Each year of high school, I recall copies of Dave Cullen’s Columbine filtering through the hallways after an English teacher or two regularly assigned it. Covering the infamous 1999 massacre at Columbine High School in Colorado, Cullen’s book is an important confrontation with many myths — such as the belief that the shooting stemmed from emo or goth culture — around the shooting. Having never read it for class myself, though, it was something of a harrowing presence seeing the book emerge and retreat each year. One semester, a friend told me that our high school’s cafeteria had the same open-floor layout as Columbine’s cafeteria, where some of the most striking surveillance footage was taken of the perpetrators. I wish I hadn’t — I wish there was no cause to — but I imagined what I would do if I was at lunch when a shooting began at my school. More and more students have had to live that reality since 1999.
The shooters at Columbine slaughtered 12 students and one teacher. In 2005, a student at Red Lake High School in Minnesota slaughtered his grandfather and his grandfather’s partner, before slaughtering seven of his classmates at school. In 2007, a Virginia Tech student slaughtered 32 students on campus. In 2012, a man walked onto Oikos University in Oakland and slaughtered seven students. Later that same year, a man walked into Sandy Hook Elementary School in Connecticut and slaughtered 20 children and six teachers. In 2014, a student at Marysville-Pilchuck High School in Washington slaughtered four of his classmates. In 2015, a student at Umpqua Community College in Oregon slaughtered eight classmates and one teacher. In 2018, a former student at Marjory Stoneman Douglas High School in Florida slaughtered 14 students and three staff members. Later that same year, a student at Santa Fe High School slaughtered eight students and two teachers. In 2021, a student at Oxford High School slaughtered four students. And just this past month, an 18-year-old slaughtered 19 children and two teachers at Robb Elementary School in Uvalde, Texas. This is just the start of lives lost to school shootings in America.
Heartbreak and confusion, fear and repulsion — these emotions run through most of us after hearing these tragedies. Following the shooting at Robb Elementary, Texas Governor Greg Abbott expressed some of these feelings, accurately deeming the massacre as “horrific” and one that will “impact” Uvalde for “generations to come.” However, like many Republicans in the aftermath of yet another traumatic act of violence in schools, Abbott made sure to explicitly identify only one solution to prevent horrors like these — “mental health resources.” Just three days after the shooting in Uvalde, gun advocates and conservatives such as former president Donald Trump piled blame onto mental health and refused to address the role of gun violence in the shooting at a National Rifle Association convention. At Abbott’s press conference May 25, Uvalde Mayor Don McLaughlin and Texas Senator Ted Cruz, both Republicans, scolded Texan Democrat Beto O’Rourke for shouting his condemnation of the politicians' support for gun rights at the foot of the stage. That same week, when a reporter pressed Cruz on why such violence in schools is unique to the U.S., Cruz only accused the reporter of pursuing a “political agenda,” casting him aside for it.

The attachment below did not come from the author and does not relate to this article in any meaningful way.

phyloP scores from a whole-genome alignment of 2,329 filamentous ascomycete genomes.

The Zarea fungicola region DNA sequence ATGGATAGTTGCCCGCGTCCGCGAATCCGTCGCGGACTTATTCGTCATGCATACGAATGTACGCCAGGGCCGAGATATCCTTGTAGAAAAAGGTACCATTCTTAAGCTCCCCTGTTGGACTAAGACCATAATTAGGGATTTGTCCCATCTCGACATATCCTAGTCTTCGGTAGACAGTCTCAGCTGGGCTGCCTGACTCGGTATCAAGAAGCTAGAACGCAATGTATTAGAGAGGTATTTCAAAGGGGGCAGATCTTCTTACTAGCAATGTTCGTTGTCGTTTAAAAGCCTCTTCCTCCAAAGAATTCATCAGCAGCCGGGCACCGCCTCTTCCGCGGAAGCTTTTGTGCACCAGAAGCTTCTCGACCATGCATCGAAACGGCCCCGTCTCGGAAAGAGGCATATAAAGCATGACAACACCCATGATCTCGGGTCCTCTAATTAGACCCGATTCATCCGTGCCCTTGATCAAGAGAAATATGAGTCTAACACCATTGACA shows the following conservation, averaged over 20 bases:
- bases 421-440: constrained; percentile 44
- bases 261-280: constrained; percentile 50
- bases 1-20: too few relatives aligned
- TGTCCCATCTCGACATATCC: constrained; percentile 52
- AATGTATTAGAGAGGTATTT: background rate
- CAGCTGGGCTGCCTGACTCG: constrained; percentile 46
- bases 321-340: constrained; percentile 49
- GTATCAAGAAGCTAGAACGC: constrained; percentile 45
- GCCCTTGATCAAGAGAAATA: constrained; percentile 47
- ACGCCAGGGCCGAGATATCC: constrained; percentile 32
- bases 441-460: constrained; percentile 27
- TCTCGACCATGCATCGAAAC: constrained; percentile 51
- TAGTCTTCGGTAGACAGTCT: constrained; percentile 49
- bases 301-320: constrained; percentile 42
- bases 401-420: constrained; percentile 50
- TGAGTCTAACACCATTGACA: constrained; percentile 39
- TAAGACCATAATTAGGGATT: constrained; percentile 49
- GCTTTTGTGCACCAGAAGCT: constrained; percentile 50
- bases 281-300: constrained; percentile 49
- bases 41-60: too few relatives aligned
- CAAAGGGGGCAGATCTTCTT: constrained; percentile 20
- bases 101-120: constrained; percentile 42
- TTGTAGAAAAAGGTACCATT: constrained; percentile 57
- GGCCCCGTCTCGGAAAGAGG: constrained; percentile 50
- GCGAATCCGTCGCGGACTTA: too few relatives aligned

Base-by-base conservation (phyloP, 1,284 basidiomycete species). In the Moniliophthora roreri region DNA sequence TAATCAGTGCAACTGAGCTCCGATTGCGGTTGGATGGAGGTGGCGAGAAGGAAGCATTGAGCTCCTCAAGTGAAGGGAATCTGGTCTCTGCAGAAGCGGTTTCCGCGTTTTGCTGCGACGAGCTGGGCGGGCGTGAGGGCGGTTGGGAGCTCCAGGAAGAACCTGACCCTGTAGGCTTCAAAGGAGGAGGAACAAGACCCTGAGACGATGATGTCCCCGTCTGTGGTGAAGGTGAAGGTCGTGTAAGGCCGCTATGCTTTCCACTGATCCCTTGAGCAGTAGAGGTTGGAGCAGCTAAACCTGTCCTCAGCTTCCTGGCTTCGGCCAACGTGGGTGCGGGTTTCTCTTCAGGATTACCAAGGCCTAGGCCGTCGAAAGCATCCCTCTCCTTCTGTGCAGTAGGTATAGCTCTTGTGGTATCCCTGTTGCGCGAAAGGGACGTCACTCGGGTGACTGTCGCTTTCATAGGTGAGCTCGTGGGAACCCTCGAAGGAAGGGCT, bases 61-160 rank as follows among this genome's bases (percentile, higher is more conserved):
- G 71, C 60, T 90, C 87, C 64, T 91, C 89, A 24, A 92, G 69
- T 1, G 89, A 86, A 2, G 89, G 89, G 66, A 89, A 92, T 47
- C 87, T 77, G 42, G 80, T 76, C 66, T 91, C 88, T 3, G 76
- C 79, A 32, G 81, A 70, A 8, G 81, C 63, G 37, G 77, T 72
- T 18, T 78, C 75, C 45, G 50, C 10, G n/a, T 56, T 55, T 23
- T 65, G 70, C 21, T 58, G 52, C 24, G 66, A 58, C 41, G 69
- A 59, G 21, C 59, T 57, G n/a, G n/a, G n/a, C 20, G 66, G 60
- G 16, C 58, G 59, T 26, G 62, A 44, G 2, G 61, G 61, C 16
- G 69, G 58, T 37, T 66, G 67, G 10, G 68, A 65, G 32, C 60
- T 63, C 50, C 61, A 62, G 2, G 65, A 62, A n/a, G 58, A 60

Contrary to Cruz’s beliefs, the 21 lives lost in Uvalde are absolutely political. Every life lost on that list of over 600 people is political. Moreover, they are immediately political. Should the friends and families of victims have their grief respected? Absolutely. But sympathy should be accompanied by persistent action and conversations on how to avoid this grief in the first place.
For Cruz to say these deaths shouldn’t be politicized is to ignore that these deaths result from political action. That NRA convention, at which Republican and conservative gun advocates gathered, is evidence enough to know that far too many right-wing politicians prioritize gun rights over human life. In a letter to the LA Times, one conservative actually defied this trend, rhetorically asking — “Is protecting the 2nd Amendment more important than protecting the life of a second-grader?” Though I don’t think the amendment is worth protecting in the slightest, no matter the context, I support this writer’s desire to have conservatives reevaluate issues of gun control.
Let me blunt — blood is on the hands of avid pro-gun Republicans. The blood of these innocent children is the ocean keeping many conservative politicians afloat. I am sickened. I am repulsed. There is zero respect to be had for people like Cruz, Trump and other politicians who ignore guns’ role in school shootings across this country — absolutely none.
To conservatives reading this willing to break rank and advocate for gun control, I beg you to do it relentlessly. These seemingly endless cycles of violence and sympathy do lead to congressional attempts at legislating new gun control, but most frequently it is Republicans who stall these bills, including some coming from their own party. Strict gun control is needed in this country. Without it, these horrors will continue.
Bryce Wyles is an Opinion Editor for The Cavalier Daily. He can be reached at firstname.lastname@example.org.
The opinions expressed in this column are not necessarily those of The Cavalier Daily. Columns represent the views of the authors alone.